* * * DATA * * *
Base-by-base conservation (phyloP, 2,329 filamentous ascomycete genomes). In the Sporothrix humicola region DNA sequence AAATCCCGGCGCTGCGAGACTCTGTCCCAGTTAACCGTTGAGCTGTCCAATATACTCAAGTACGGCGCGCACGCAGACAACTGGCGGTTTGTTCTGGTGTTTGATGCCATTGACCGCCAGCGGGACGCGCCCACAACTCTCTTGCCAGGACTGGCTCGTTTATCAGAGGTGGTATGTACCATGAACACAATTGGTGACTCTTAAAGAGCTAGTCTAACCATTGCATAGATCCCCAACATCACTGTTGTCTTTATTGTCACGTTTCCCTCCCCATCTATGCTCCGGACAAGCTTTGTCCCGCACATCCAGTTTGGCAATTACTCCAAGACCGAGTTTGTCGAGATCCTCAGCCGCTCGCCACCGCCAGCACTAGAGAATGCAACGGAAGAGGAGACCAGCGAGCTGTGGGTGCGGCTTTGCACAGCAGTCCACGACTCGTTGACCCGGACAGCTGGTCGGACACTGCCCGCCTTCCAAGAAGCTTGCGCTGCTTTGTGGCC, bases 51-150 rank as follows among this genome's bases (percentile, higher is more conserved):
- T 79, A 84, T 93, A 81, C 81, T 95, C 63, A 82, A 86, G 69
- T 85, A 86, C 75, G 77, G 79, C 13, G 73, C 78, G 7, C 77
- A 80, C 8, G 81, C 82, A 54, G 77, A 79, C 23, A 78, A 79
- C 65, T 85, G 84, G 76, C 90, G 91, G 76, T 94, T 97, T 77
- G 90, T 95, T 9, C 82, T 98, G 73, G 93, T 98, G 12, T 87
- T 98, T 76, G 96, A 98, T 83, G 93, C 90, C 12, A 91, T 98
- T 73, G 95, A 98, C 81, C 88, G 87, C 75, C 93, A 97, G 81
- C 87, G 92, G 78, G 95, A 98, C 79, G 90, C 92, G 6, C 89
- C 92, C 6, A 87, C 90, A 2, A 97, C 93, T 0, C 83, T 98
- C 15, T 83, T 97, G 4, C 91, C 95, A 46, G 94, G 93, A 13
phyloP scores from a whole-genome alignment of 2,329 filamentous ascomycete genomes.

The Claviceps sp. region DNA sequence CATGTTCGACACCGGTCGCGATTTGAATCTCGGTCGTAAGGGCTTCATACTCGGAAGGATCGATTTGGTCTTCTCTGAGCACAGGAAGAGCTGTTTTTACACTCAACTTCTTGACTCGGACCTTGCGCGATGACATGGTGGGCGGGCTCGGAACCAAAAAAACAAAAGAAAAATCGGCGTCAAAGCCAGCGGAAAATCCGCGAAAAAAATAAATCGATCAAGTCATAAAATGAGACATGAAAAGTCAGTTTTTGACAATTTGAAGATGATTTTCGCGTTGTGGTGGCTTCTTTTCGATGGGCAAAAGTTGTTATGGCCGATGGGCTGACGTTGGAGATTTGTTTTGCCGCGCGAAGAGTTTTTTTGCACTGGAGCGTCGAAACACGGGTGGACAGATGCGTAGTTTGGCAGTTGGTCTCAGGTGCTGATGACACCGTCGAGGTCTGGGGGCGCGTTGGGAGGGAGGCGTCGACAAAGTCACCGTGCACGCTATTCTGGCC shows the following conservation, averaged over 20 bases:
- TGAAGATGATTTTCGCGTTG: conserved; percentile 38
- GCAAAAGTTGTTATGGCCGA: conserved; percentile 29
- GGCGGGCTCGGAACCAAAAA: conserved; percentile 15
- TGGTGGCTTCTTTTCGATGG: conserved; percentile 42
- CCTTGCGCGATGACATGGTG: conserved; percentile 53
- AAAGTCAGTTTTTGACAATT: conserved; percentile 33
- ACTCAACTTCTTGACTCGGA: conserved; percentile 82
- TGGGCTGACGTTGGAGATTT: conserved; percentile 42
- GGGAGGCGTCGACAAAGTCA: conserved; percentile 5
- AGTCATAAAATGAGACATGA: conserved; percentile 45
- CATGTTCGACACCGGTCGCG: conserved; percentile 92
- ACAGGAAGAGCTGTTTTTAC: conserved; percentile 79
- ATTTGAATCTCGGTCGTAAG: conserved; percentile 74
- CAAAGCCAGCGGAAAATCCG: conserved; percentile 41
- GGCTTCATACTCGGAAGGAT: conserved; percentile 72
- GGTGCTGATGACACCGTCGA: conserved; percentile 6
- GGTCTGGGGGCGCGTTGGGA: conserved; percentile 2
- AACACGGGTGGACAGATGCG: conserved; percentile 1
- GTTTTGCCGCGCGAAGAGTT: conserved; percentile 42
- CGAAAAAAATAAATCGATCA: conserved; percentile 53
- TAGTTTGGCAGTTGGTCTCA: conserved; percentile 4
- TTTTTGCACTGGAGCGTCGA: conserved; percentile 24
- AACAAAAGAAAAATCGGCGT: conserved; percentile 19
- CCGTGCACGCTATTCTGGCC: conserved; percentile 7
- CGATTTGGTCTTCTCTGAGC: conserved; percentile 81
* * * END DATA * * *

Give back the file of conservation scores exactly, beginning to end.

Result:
Base-by-base conservation (phyloP, 2,329 filamentous ascomycete genomes). In the Sporothrix humicola region DNA sequence AAATCCCGGCGCTGCGAGACTCTGTCCCAGTTAACCGTTGAGCTGTCCAATATACTCAAGTACGGCGCGCACGCAGACAACTGGCGGTTTGTTCTGGTGTTTGATGCCATTGACCGCCAGCGGGACGCGCCCACAACTCTCTTGCCAGGACTGGCTCGTTTATCAGAGGTGGTATGTACCATGAACACAATTGGTGACTCTTAAAGAGCTAGTCTAACCATTGCATAGATCCCCAACATCACTGTTGTCTTTATTGTCACGTTTCCCTCCCCATCTATGCTCCGGACAAGCTTTGTCCCGCACATCCAGTTTGGCAATTACTCCAAGACCGAGTTTGTCGAGATCCTCAGCCGCTCGCCACCGCCAGCACTAGAGAATGCAACGGAAGAGGAGACCAGCGAGCTGTGGGTGCGGCTTTGCACAGCAGTCCACGACTCGTTGACCCGGACAGCTGGTCGGACACTGCCCGCCTTCCAAGAAGCTTGCGCTGCTTTGTGGCC, bases 51-150 rank as follows among this genome's bases (percentile, higher is more conserved):
- T 79, A 84, T 93, A 81, C 81, T 95, C 63, A 82, A 86, G 69
- T 85, A 86, C 75, G 77, G 79, C 13, G 73, C 78, G 7, C 77
- A 80, C 8, G 81, C 82, A 54, G 77, A 79, C 23, A 78, A 79
- C 65, T 85, G 84, G 76, C 90, G 91, G 76, T 94, T 97, T 77
- G 90, T 95, T 9, C 82, T 98, G 73, G 93, T 98, G 12, T 87
- T 98, T 76, G 96, A 98, T 83, G 93, C 90, C 12, A 91, T 98
- T 73, G 95, A 98, C 81, C 88, G 87, C 75, C 93, A 97, G 81
- C 87, G 92, G 78, G 95, A 98, C 79, G 90, C 92, G 6, C 89
- C 92, C 6, A 87, C 90, A 2, A 97, C 93, T 0, C 83, T 98
- C 15, T 83, T 97, G 4, C 91, C 95, A 46, G 94, G 93, A 13
phyloP scores from a whole-genome alignment of 2,329 filamentous ascomycete genomes.

The Claviceps sp. region DNA sequence CATGTTCGACACCGGTCGCGATTTGAATCTCGGTCGTAAGGGCTTCATACTCGGAAGGATCGATTTGGTCTTCTCTGAGCACAGGAAGAGCTGTTTTTACACTCAACTTCTTGACTCGGACCTTGCGCGATGACATGGTGGGCGGGCTCGGAACCAAAAAAACAAAAGAAAAATCGGCGTCAAAGCCAGCGGAAAATCCGCGAAAAAAATAAATCGATCAAGTCATAAAATGAGACATGAAAAGTCAGTTTTTGACAATTTGAAGATGATTTTCGCGTTGTGGTGGCTTCTTTTCGATGGGCAAAAGTTGTTATGGCCGATGGGCTGACGTTGGAGATTTGTTTTGCCGCGCGAAGAGTTTTTTTGCACTGGAGCGTCGAAACACGGGTGGACAGATGCGTAGTTTGGCAGTTGGTCTCAGGTGCTGATGACACCGTCGAGGTCTGGGGGCGCGTTGGGAGGGAGGCGTCGACAAAGTCACCGTGCACGCTATTCTGGCC shows the following conservation, averaged over 20 bases:
- TGAAGATGATTTTCGCGTTG: conserved; percentile 38
- GCAAAAGTTGTTATGGCCGA: conserved; percentile 29
- GGCGGGCTCGGAACCAAAAA: conserved; percentile 15
- TGGTGGCTTCTTTTCGATGG: conserved; percentile 42
- CCTTGCGCGATGACATGGTG: conserved; percentile 53
- AAAGTCAGTTTTTGACAATT: conserved; percentile 33
- ACTCAACTTCTTGACTCGGA: conserved; percentile 82
- TGGGCTGACGTTGGAGATTT: conserved; percentile 42
- GGGAGGCGTCGACAAAGTCA: conserved; percentile 5
- AGTCATAAAATGAGACATGA: conserved; percentile 45
- CATGTTCGACACCGGTCGCG: conserved; percentile 92
- ACAGGAAGAGCTGTTTTTAC: conserved; percentile 79
- ATTTGAATCTCGGTCGTAAG: conserved; percentile 74
- CAAAGCCAGCGGAAAATCCG: conserved; percentile 41
- GGCTTCATACTCGGAAGGAT: conserved; percentile 72
- GGTGCTGATGACACCGTCGA: conserved; percentile 6
- GGTCTGGGGGCGCGTTGGGA: conserved; percentile 2
- AACACGGGTGGACAGATGCG: conserved; percentile 1
- GTTTTGCCGCGCGAAGAGTT: conserved; percentile 42
- CGAAAAAAATAAATCGATCA: conserved; percentile 53
- TAGTTTGGCAGTTGGTCTCA: conserved; percentile 4
- TTTTTGCACTGGAGCGTCGA: conserved; percentile 24
- AACAAAAGAAAAATCGGCGT: conserved; percentile 19
- CCGTGCACGCTATTCTGGCC: conserved; percentile 7
- CGATTTGGTCTTCTCTGAGC: conserved; percentile 81